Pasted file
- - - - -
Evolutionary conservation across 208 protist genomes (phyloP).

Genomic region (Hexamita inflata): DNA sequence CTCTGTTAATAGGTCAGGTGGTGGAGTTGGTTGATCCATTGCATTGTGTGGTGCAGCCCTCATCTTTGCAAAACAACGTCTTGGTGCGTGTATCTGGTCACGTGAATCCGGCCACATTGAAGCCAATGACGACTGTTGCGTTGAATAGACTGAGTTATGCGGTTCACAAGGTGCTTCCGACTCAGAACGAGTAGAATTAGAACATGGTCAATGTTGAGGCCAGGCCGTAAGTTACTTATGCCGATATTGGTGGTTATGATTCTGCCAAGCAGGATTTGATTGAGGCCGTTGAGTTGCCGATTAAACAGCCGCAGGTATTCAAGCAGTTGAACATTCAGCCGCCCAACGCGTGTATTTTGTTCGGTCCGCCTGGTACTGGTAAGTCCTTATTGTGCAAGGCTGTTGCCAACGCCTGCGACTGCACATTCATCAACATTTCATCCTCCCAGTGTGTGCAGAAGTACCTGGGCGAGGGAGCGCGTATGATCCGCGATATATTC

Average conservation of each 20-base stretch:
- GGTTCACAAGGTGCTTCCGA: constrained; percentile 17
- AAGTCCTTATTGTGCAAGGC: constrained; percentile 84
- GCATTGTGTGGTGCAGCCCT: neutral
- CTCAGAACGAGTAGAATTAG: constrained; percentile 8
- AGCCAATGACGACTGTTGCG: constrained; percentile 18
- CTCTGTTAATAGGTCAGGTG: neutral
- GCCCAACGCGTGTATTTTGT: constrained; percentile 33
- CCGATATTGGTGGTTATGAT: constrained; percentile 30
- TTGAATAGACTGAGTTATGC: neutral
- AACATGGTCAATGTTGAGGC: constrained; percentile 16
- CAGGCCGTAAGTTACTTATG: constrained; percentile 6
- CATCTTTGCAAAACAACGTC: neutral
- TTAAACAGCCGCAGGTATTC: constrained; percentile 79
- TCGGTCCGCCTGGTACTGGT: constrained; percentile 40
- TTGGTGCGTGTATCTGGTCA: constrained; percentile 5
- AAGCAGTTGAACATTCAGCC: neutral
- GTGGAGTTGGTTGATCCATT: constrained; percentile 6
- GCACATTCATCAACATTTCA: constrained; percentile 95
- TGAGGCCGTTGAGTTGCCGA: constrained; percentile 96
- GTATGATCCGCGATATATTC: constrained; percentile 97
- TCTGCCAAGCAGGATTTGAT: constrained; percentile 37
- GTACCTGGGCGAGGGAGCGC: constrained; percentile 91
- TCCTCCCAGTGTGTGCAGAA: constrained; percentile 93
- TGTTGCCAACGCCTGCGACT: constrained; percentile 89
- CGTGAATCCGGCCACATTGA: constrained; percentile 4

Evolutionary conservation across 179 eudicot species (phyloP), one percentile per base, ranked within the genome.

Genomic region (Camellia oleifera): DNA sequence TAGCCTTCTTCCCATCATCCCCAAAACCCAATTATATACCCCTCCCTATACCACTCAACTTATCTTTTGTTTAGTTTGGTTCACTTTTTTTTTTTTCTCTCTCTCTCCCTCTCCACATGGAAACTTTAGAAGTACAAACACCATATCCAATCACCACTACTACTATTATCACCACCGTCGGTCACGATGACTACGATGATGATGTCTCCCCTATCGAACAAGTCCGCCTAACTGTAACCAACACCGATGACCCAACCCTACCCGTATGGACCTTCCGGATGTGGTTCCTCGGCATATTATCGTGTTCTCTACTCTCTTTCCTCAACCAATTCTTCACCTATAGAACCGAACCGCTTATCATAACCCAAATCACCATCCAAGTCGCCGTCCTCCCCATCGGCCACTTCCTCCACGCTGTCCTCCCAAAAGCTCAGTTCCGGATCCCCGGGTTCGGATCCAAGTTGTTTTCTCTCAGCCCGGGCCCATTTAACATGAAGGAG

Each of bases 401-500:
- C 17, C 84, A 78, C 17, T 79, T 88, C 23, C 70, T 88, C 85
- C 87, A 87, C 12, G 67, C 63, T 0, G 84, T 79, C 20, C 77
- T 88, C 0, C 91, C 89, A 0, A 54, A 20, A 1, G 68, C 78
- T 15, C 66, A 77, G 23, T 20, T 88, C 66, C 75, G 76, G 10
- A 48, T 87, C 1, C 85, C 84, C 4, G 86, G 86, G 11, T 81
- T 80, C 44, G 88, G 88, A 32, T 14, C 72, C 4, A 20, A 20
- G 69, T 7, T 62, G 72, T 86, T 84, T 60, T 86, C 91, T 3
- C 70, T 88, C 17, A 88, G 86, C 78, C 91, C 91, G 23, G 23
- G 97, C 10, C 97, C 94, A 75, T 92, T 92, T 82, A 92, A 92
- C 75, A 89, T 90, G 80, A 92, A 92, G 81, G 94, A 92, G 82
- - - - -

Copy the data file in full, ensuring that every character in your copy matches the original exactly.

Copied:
Evolutionary conservation across 208 protist genomes (phyloP).

Genomic region (Hexamita inflata): DNA sequence CTCTGTTAATAGGTCAGGTGGTGGAGTTGGTTGATCCATTGCATTGTGTGGTGCAGCCCTCATCTTTGCAAAACAACGTCTTGGTGCGTGTATCTGGTCACGTGAATCCGGCCACATTGAAGCCAATGACGACTGTTGCGTTGAATAGACTGAGTTATGCGGTTCACAAGGTGCTTCCGACTCAGAACGAGTAGAATTAGAACATGGTCAATGTTGAGGCCAGGCCGTAAGTTACTTATGCCGATATTGGTGGTTATGATTCTGCCAAGCAGGATTTGATTGAGGCCGTTGAGTTGCCGATTAAACAGCCGCAGGTATTCAAGCAGTTGAACATTCAGCCGCCCAACGCGTGTATTTTGTTCGGTCCGCCTGGTACTGGTAAGTCCTTATTGTGCAAGGCTGTTGCCAACGCCTGCGACTGCACATTCATCAACATTTCATCCTCCCAGTGTGTGCAGAAGTACCTGGGCGAGGGAGCGCGTATGATCCGCGATATATTC

Average conservation of each 20-base stretch:
- GGTTCACAAGGTGCTTCCGA: constrained; percentile 17
- AAGTCCTTATTGTGCAAGGC: constrained; percentile 84
- GCATTGTGTGGTGCAGCCCT: neutral
- CTCAGAACGAGTAGAATTAG: constrained; percentile 8
- AGCCAATGACGACTGTTGCG: constrained; percentile 18
- CTCTGTTAATAGGTCAGGTG: neutral
- GCCCAACGCGTGTATTTTGT: constrained; percentile 33
- CCGATATTGGTGGTTATGAT: constrained; percentile 30
- TTGAATAGACTGAGTTATGC: neutral
- AACATGGTCAATGTTGAGGC: constrained; percentile 16
- CAGGCCGTAAGTTACTTATG: constrained; percentile 6
- CATCTTTGCAAAACAACGTC: neutral
- TTAAACAGCCGCAGGTATTC: constrained; percentile 79
- TCGGTCCGCCTGGTACTGGT: constrained; percentile 40
- TTGGTGCGTGTATCTGGTCA: constrained; percentile 5
- AAGCAGTTGAACATTCAGCC: neutral
- GTGGAGTTGGTTGATCCATT: constrained; percentile 6
- GCACATTCATCAACATTTCA: constrained; percentile 95
- TGAGGCCGTTGAGTTGCCGA: constrained; percentile 96
- GTATGATCCGCGATATATTC: constrained; percentile 97
- TCTGCCAAGCAGGATTTGAT: constrained; percentile 37
- GTACCTGGGCGAGGGAGCGC: constrained; percentile 91
- TCCTCCCAGTGTGTGCAGAA: constrained; percentile 93
- TGTTGCCAACGCCTGCGACT: constrained; percentile 89
- CGTGAATCCGGCCACATTGA: constrained; percentile 4

Evolutionary conservation across 179 eudicot species (phyloP), one percentile per base, ranked within the genome.

Genomic region (Camellia oleifera): DNA sequence TAGCCTTCTTCCCATCATCCCCAAAACCCAATTATATACCCCTCCCTATACCACTCAACTTATCTTTTGTTTAGTTTGGTTCACTTTTTTTTTTTTCTCTCTCTCTCCCTCTCCACATGGAAACTTTAGAAGTACAAACACCATATCCAATCACCACTACTACTATTATCACCACCGTCGGTCACGATGACTACGATGATGATGTCTCCCCTATCGAACAAGTCCGCCTAACTGTAACCAACACCGATGACCCAACCCTACCCGTATGGACCTTCCGGATGTGGTTCCTCGGCATATTATCGTGTTCTCTACTCTCTTTCCTCAACCAATTCTTCACCTATAGAACCGAACCGCTTATCATAACCCAAATCACCATCCAAGTCGCCGTCCTCCCCATCGGCCACTTCCTCCACGCTGTCCTCCCAAAAGCTCAGTTCCGGATCCCCGGGTTCGGATCCAAGTTGTTTTCTCTCAGCCCGGGCCCATTTAACATGAAGGAG

Each of bases 401-500:
- C 17, C 84, A 78, C 17, T 79, T 88, C 23, C 70, T 88, C 85
- C 87, A 87, C 12, G 67, C 63, T 0, G 84, T 79, C 20, C 77
- T 88, C 0, C 91, C 89, A 0, A 54, A 20, A 1, G 68, C 78
- T 15, C 66, A 77, G 23, T 20, T 88, C 66, C 75, G 76, G 10
- A 48, T 87, C 1, C 85, C 84, C 4, G 86, G 86, G 11, T 81
- T 80, C 44, G 88, G 88, A 32, T 14, C 72, C 4, A 20, A 20
- G 69, T 7, T 62, G 72, T 86, T 84, T 60, T 86, C 91, T 3
- C 70, T 88, C 17, A 88, G 86, C 78, C 91, C 91, G 23, G 23
- G 97, C 10, C 97, C 94, A 75, T 92, T 92, T 82, A 92, A 92
- C 75, A 89, T 90, G 80, A 92, A 92, G 81, G 94, A 92, G 82